- Kvam E, Dahle J: Pigmented melanocytes are protected against ultraviolet-A-induced membrane damage. J Invest Dermatol. 2003, 121 (3): 564-569. 10.1046/j.1523-1747.2003.12418.x.PubMedView ArticleGoogle Scholar
- Yamazaki F, Okamoto H, Miyauchi-Hashimoto H, Matsumura Y, Itoh T, Tanaka K, Kunisada T, Horio T: XPA gene-deficient, SCF-transgenic mice with epidermal melanin are resistant to UV-induced carcinogenesis. J Invest Dermatol. 2004, 123 (1): 220-228. 10.1111/j.0022-202X.2004.22710.x.PubMedView ArticleGoogle Scholar
- Wagner JK, Parra EJ, Norton LH, Jovel C, Shriver MD: Skin responses to ultraviolet radiation: effects of constitutive pigmentation, sex, and ancestry. Pigment Cell Res. 2002, 15 (5): 385-390. 10.1034/j.1600-0749.2002.02046.x.PubMedView ArticleGoogle Scholar
- Ortonne JP: Photoprotective properties of skin melanin. Br J Dermatol. 2002, 146 (Suppl 61): 7-10.PubMedView ArticleGoogle Scholar
- Yamaguchi Y, Takahashi K, Zmudzka BZ, Kornhauser A, Miller SA, Tadokoro T, Berens W, Beer JZ, Hearing VJ: Human skin responses to UV radiation: pigment in the upper epidermis protects against DNA damage in the lower epidermis and facilitates apoptosis. FASEB J. 2006, 20 (9): 1486-1488. 10.1096/fj.06-5725fje.PubMedView ArticleGoogle Scholar
- Tada M, Kohno M, Niwano Y: Scavenging or quenching effect of melanin on superoxide anion and singlet oxygen. J Clin Biochem Nutr. 2010, 46 (3): 224-228. 10.3164/jcbn.09-84.PubMedPubMed CentralView ArticleGoogle Scholar
- Ito S, Wakamatsu K: Chemistry of mixed melanogenesis–pivotal roles of dopaquinone. Photochem Photobiol. 2008, 84 (3): 582-592. 10.1111/j.1751-1097.2007.00238.x.PubMedView ArticleGoogle Scholar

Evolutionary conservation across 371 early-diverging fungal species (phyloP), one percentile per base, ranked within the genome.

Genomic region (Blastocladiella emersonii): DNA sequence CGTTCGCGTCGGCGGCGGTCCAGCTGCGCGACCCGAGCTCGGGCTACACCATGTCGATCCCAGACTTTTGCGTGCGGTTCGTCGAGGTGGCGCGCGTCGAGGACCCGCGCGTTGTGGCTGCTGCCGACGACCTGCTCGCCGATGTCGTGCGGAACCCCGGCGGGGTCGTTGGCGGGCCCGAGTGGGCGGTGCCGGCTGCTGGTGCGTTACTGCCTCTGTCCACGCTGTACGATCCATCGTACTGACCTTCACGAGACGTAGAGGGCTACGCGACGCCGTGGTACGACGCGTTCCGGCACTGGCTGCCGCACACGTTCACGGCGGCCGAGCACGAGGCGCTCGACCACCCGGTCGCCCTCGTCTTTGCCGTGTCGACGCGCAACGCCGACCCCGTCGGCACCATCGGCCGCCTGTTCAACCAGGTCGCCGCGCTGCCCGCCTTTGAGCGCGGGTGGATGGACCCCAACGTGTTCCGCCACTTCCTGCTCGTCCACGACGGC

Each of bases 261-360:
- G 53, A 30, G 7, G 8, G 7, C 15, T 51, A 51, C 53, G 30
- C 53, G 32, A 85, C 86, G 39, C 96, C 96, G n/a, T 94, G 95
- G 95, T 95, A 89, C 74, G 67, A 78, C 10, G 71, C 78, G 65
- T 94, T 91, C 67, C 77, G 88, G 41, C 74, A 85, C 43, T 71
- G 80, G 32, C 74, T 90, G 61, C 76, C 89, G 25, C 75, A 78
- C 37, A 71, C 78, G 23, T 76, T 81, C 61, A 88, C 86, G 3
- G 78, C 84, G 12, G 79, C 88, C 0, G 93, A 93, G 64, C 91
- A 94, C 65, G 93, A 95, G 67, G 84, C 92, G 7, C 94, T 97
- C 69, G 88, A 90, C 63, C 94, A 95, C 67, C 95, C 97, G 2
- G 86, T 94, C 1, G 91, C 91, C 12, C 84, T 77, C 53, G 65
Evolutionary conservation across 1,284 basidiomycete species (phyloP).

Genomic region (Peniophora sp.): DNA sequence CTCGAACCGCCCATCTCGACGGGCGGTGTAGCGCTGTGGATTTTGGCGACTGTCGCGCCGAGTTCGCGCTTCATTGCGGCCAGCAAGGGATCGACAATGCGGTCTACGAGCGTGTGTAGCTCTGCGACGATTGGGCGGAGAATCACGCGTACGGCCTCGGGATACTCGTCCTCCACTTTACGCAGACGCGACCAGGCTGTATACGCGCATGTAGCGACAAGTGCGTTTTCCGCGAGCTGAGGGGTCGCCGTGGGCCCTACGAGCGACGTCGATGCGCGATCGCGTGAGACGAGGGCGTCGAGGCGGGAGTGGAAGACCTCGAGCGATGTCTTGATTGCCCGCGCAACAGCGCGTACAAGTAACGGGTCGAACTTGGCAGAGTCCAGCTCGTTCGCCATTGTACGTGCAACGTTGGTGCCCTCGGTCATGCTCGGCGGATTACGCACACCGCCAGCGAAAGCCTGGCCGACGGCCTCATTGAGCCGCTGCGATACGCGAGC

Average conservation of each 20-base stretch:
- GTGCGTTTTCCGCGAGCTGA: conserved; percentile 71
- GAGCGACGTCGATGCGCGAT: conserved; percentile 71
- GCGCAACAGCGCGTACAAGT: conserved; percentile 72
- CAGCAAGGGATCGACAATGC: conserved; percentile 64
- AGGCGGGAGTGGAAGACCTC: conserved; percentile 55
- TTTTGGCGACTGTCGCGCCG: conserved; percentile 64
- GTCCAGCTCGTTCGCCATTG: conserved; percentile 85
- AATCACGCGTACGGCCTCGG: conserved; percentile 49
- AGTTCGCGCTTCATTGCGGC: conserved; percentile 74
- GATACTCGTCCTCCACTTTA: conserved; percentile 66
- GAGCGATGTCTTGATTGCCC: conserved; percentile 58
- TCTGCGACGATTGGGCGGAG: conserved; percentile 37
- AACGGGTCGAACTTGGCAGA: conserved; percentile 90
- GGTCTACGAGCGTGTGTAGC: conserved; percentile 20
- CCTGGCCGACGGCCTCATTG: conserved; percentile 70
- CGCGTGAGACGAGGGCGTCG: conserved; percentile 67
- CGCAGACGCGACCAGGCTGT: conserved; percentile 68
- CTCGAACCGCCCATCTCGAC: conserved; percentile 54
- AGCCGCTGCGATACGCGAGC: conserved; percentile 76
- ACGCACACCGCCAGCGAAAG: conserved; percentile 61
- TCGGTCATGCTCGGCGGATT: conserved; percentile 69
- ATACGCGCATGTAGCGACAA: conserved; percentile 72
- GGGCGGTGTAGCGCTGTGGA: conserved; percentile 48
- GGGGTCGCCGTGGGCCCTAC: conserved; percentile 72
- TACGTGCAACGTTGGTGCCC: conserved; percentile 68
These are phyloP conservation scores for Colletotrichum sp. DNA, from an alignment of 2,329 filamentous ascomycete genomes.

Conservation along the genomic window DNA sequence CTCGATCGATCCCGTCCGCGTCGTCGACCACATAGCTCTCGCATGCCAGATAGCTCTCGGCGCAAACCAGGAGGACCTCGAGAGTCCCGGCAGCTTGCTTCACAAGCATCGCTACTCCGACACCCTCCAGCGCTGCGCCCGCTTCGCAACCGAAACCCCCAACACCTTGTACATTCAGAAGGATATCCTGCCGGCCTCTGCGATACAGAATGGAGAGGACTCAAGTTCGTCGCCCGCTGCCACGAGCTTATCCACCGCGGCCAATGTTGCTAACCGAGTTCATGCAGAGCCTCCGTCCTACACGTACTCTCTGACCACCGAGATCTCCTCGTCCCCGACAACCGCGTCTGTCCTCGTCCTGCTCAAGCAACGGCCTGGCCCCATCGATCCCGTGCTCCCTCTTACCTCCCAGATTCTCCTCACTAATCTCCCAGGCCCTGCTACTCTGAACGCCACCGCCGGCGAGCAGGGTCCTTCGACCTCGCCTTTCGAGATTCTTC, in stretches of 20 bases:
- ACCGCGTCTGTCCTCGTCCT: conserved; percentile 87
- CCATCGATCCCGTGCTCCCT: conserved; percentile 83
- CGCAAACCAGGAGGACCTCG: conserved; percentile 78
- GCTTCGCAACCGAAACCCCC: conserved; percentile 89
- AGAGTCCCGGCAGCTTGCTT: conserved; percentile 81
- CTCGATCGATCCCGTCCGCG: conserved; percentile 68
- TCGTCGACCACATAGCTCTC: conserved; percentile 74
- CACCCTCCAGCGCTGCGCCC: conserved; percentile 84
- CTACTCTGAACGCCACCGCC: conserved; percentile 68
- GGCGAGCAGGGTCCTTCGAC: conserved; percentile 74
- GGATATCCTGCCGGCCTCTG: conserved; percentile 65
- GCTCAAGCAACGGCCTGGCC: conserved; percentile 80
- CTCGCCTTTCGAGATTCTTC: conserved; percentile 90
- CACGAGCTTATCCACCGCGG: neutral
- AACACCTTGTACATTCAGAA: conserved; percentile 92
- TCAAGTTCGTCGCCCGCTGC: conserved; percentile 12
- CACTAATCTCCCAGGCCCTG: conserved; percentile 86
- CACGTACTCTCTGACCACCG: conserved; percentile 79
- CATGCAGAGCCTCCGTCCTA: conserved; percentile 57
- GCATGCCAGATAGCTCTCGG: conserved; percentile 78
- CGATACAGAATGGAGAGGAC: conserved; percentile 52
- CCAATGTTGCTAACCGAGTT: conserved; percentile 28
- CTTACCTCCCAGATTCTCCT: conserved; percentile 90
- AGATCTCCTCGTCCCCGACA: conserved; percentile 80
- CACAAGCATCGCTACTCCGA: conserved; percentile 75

- Khazaeli P, Goldoozian R, Sharififar F: An evaluation of extracts of five traditional medicinal plants from Iran on the inhibition of mushroom tyrosinase activity and scavenging of free radicals. Int J Cosmet Sci. 2009, 31 (5): 375-381. 10.1111/j.1468-2494.2009.00503.x.PubMedView ArticleGoogle Scholar
- Momtaz S, Mapunya BM, Houghton PJ, Edgerly C, Hussein A, Naidoo S, Lall N: Tyrosinase inhibition by extracts and constituents of Sideroxylon inerme L. stem bark, used in South Africa for skin lightening. J Ethnopharmacol. 2008, 119 (3): 507-512. 10.1016/j.jep.2008.06.006.PubMedView ArticleGoogle Scholar
- Ng LT, Ko HH, Lu TM: Potential antioxidants and tyrosinase inhibitors from synthetic polyphenolic deoxybenzoins. Bioorg Med Chem. 2009, 17 (13): 4360-4366. 10.1016/j.bmc.2009.05.019.PubMedView ArticleGoogle Scholar
- Nugroho A, Choi JK, Park JH, Lee KT, Cha BC, Park HJ: Two new flavonol glycosides from Lamium amplexicaule L. and their in vitro free radical scavenging and tyrosinase inhibitory activities. Planta Med. 2009, 75 (4): 364-366. 10.1055/s-0028-1112216.PubMedView ArticleGoogle Scholar
- Wang KH, Lin RD, Hsu FL, Huang YH, Chang HC, Huang CY, Lee MH: Cosmetic applications of selected traditional Chinese herbal medicines. J Ethnopharmacol. 2006, 106 (3): 353-359. 10.1016/j.jep.2006.01.010.PubMedView ArticleGoogle Scholar
- Solomon EI, Chen P, Metz M, Lee SK, Palmer AE: Oxygen binding, activation, and reduction to water by copper proteins. Angew Chem Int Ed Engl. 2001, 40 (24): 4570-4590. 10.1002/1521-3773(20011217)40:24<4570::AID-ANIE4570>3.0.CO;2-4.PubMedView ArticleGoogle Scholar
- Chen P, Solomon EI: O2 activation by binuclear Cu sites: noncoupled versus exchange coupled reaction mechanisms. Proc Natl Acad Sci U S A. 2004, 101 (36): 13105-13110. 10.1073/pnas.0402114101.PubMedPubMed CentralView ArticleGoogle Scholar
- Inoue T, Shiota Y, Yoshizawa K: Quantum chemical approach to the mechanism for the biological conversion of tyrosine to dopaquinone. J Am Chem Soc. 2008, 130 (50): 16890-16897. 10.1021/ja802618s.PubMedView ArticleGoogle Scholar
- Rob D: Tyrosinase. Copper Proteins and Copper Enzymes. Edited by: Lontie R. 1984, Florida: CRC Press, 207-240. IIGoogle Scholar